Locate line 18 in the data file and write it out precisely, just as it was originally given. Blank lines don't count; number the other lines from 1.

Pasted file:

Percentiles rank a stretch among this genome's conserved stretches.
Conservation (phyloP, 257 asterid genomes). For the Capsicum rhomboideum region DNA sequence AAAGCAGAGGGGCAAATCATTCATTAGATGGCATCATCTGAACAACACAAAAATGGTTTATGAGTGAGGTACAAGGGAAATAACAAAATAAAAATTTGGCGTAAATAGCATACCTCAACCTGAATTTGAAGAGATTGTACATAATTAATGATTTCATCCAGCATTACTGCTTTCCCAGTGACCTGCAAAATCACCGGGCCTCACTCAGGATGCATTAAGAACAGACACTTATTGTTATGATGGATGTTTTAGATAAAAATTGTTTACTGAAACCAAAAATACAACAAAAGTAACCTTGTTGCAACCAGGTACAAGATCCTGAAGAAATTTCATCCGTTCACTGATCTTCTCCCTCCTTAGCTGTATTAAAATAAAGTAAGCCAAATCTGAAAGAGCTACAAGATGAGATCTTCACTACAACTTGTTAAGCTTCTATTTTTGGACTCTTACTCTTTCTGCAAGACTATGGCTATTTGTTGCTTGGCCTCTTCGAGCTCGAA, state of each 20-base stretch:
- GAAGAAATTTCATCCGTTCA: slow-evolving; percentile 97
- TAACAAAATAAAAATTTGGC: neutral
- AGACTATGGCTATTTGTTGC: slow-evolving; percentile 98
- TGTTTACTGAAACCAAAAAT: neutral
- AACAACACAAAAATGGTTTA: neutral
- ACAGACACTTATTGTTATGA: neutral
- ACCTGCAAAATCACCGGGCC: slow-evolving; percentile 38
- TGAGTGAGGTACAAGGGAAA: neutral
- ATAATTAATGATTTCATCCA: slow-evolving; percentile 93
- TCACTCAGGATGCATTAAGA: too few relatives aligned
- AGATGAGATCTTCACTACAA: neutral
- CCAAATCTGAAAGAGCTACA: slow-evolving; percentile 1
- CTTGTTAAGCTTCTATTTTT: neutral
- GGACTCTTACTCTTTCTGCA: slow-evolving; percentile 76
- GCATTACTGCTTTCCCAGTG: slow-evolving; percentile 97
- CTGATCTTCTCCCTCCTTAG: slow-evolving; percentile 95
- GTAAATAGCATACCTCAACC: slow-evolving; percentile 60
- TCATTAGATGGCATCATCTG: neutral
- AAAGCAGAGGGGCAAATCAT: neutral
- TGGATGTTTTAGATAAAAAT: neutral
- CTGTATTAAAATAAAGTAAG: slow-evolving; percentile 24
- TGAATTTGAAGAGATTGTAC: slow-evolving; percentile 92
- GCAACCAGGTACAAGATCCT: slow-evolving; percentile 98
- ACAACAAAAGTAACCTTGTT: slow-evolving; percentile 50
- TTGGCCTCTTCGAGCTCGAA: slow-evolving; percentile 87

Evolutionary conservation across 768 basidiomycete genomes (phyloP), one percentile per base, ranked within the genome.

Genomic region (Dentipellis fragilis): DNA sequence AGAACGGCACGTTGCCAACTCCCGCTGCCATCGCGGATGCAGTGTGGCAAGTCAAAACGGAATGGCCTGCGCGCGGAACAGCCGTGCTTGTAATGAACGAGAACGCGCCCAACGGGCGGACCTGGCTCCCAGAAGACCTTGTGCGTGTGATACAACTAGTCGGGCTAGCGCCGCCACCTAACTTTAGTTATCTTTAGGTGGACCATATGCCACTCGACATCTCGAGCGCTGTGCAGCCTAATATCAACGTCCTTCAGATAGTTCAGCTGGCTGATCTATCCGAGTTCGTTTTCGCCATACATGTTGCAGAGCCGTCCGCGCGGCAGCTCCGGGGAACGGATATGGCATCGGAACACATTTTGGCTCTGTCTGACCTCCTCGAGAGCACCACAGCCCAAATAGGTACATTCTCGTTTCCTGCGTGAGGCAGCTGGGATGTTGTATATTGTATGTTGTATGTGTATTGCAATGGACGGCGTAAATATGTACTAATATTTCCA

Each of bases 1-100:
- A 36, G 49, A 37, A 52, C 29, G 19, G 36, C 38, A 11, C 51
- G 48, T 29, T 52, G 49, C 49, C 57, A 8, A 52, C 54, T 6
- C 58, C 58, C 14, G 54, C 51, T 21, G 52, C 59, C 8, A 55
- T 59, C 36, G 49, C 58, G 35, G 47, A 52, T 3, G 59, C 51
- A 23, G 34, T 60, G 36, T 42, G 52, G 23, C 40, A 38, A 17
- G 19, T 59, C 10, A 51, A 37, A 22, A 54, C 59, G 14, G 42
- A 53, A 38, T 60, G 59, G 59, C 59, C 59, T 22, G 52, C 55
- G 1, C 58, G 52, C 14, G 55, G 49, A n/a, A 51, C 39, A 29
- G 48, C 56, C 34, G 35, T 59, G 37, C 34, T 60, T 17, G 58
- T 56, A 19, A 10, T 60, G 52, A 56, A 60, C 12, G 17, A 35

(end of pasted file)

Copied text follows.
- CTGATCTTCTCCCTCCTTAG: slow-evolving; percentile 95